C0004 T1 Orange 3

As a collectable item it has many variations. Ten distinct colours are recorded. Ten! Yes, there are and body variations also cover a similar number. Many collectors don’t give the orange Electra a second glance but may be missing out on an interesting item.

The Electra was designed, perhaps, to give a Can-Am flavour to the Scalextric range and was released in 1968 in the usual orange colour under reference C4-11 moulded on the underside of the body. The plastic was of a cheap quality and would scuff very easily. The model doesn’t have a chassis but a motor and axle assembly that screws together to form a solid unit that clips in to the driver-pan. All were fitted with G20 guide blade and aluminium motor mount for an E7 Raymond electric motor and all were made in the UK with the exception of a yellow model which was produced in the USSR under licence (probably!). All Electra models bear the mark ‘C4-11’ which the manufacturer chose to indicate that both C4 and C11 were to be released in 1968 so that they didn’t have to insert a ‘C’ ref ID in the mould tooling. Efficient but a little short-sighted as the very next year Scalextric released C13, another Electra! So, C13 still shows ‘C4-11’ embossed on the underside! However, the factory did manage to produce a number of Electra with the marking ‘C3-11’ as well as blank IDs! Two chromed wheel types were used; five-spoke and six-spoke versions.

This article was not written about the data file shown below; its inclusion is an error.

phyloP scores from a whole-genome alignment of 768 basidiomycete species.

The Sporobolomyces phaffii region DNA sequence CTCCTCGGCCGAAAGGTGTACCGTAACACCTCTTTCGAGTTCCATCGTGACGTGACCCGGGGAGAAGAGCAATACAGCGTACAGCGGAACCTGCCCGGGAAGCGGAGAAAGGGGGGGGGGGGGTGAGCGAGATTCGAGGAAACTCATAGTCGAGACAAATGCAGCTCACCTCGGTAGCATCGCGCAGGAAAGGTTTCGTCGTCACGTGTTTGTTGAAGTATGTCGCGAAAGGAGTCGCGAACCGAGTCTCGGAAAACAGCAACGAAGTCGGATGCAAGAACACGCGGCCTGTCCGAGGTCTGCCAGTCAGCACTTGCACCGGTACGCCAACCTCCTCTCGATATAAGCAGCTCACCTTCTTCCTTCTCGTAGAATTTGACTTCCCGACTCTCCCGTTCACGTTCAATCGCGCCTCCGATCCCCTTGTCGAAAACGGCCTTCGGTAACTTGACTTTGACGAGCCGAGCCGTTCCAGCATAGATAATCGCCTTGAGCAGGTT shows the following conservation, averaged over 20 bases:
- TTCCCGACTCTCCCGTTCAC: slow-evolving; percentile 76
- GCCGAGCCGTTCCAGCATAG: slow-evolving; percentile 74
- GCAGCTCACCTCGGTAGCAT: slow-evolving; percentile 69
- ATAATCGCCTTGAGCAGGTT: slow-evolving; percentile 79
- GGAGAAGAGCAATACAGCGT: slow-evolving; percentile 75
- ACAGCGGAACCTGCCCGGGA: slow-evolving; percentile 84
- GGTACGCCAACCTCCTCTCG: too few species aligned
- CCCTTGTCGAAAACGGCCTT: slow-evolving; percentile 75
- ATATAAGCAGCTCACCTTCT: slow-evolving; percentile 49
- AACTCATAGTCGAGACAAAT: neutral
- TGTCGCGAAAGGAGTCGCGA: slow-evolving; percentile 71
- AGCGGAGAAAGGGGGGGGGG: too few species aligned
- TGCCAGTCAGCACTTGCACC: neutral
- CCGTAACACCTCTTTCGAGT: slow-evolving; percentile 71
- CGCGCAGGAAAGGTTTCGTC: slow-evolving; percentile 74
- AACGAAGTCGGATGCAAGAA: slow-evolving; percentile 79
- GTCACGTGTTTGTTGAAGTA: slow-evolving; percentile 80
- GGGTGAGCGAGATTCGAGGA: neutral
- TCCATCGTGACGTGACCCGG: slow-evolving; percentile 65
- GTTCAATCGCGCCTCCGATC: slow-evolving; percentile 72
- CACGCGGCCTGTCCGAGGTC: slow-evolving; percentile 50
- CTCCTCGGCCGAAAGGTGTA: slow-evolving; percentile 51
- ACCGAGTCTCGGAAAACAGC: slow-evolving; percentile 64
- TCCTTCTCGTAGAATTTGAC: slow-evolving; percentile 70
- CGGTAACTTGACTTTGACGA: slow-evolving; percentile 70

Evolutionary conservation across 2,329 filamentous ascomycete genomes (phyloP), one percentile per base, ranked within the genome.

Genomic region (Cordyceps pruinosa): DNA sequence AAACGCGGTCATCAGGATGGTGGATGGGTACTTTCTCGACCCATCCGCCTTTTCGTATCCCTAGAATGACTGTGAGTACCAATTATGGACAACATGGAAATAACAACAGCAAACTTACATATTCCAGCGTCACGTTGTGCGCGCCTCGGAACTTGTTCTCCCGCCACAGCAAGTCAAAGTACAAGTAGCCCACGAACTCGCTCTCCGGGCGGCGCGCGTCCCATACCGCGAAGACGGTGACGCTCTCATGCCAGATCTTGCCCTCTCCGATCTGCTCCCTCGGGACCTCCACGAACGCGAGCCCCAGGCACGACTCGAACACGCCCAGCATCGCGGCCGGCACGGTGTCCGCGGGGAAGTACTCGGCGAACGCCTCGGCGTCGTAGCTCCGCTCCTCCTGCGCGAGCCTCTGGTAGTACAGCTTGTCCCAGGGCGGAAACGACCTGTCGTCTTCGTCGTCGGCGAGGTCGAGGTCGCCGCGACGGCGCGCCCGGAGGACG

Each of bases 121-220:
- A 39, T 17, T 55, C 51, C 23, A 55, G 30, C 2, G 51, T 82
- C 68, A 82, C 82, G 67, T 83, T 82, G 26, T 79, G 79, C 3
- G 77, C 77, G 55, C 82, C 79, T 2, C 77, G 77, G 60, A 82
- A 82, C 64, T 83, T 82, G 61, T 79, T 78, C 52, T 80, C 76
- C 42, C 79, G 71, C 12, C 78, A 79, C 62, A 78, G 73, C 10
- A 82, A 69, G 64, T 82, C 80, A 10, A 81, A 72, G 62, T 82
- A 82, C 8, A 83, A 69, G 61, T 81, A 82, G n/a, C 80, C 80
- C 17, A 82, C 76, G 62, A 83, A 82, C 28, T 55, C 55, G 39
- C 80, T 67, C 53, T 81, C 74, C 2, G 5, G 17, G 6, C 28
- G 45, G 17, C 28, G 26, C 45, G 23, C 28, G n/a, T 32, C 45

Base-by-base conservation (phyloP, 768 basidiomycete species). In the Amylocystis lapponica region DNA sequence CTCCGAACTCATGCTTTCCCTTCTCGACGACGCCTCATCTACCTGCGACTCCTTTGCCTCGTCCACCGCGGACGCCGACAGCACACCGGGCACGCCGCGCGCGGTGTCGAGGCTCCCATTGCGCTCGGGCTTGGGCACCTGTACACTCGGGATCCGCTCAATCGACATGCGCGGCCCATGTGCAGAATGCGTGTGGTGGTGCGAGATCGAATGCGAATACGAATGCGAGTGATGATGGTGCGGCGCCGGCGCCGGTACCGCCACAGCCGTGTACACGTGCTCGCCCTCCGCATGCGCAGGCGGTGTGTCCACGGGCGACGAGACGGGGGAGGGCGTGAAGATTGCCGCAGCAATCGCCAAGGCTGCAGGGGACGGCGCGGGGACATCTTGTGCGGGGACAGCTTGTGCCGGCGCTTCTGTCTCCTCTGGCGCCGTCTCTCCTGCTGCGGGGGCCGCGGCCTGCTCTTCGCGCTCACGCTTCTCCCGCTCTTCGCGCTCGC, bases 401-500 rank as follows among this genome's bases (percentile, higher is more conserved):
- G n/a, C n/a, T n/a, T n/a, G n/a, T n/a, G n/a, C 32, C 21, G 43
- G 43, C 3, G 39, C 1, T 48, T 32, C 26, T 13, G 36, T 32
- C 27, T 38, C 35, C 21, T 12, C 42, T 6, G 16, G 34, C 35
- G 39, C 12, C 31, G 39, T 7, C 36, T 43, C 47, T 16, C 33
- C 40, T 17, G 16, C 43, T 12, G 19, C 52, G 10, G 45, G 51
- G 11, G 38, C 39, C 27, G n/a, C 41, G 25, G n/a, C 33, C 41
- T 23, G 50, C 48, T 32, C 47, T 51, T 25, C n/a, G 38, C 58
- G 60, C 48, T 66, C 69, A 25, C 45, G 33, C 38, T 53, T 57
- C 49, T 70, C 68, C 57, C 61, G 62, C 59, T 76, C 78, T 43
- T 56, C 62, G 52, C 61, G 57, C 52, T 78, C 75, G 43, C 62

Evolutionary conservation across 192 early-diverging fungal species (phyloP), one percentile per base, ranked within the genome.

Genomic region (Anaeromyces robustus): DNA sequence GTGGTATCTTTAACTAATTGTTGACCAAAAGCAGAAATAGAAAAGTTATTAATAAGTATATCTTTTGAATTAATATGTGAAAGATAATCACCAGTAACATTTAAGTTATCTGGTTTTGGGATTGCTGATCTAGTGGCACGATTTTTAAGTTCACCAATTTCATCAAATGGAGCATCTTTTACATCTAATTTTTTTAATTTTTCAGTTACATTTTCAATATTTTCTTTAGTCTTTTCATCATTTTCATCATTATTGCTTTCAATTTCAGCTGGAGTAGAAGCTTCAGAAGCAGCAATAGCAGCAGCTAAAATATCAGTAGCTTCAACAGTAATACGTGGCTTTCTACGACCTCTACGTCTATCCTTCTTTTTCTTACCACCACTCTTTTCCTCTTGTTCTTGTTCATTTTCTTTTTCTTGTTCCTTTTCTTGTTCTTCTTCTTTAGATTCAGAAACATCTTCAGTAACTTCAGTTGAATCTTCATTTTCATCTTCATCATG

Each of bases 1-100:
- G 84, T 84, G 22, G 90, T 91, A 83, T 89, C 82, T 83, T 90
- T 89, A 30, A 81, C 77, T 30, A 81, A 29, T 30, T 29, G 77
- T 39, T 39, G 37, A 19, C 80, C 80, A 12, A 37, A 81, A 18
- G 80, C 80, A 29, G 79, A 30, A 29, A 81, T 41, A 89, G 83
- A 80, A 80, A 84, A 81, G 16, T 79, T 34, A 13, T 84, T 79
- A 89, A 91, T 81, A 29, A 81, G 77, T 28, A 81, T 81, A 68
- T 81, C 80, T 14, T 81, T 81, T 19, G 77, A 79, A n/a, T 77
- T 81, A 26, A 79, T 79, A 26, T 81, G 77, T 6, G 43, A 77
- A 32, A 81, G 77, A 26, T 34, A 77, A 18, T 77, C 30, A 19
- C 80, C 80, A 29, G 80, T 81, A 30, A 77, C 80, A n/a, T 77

Surprisingly, perhaps, for such a cheaply made racing car there was quite a bit of development behind the model even though it would never set the track alight. Let’s have a look at the evolution.

The first release of the Electra in 1968 had a ‘number plate’ (perhaps a radiator) under the front grill, a flat rear panel and round wheel arches. Why there would be any need for changes to the moulding is unclear but nevertheless in 1969 the rear arches were slightly squared off, a rim was added to the entire rear panel and the ‘number plate’ at the front was removed. Why? A mystery! The development team or tool-maker wasn’t finished yet! In the same year a wide wheel arch extension was added. A rear wing was added during the year which required two slots in the rear deck.
There was also an amendment to the driver pan with supporting ribs added to support the motor clip. Despite all these changes, the weakest part of the car was the windscreen and roll-over bar!

Type 1 2 3 4 5 6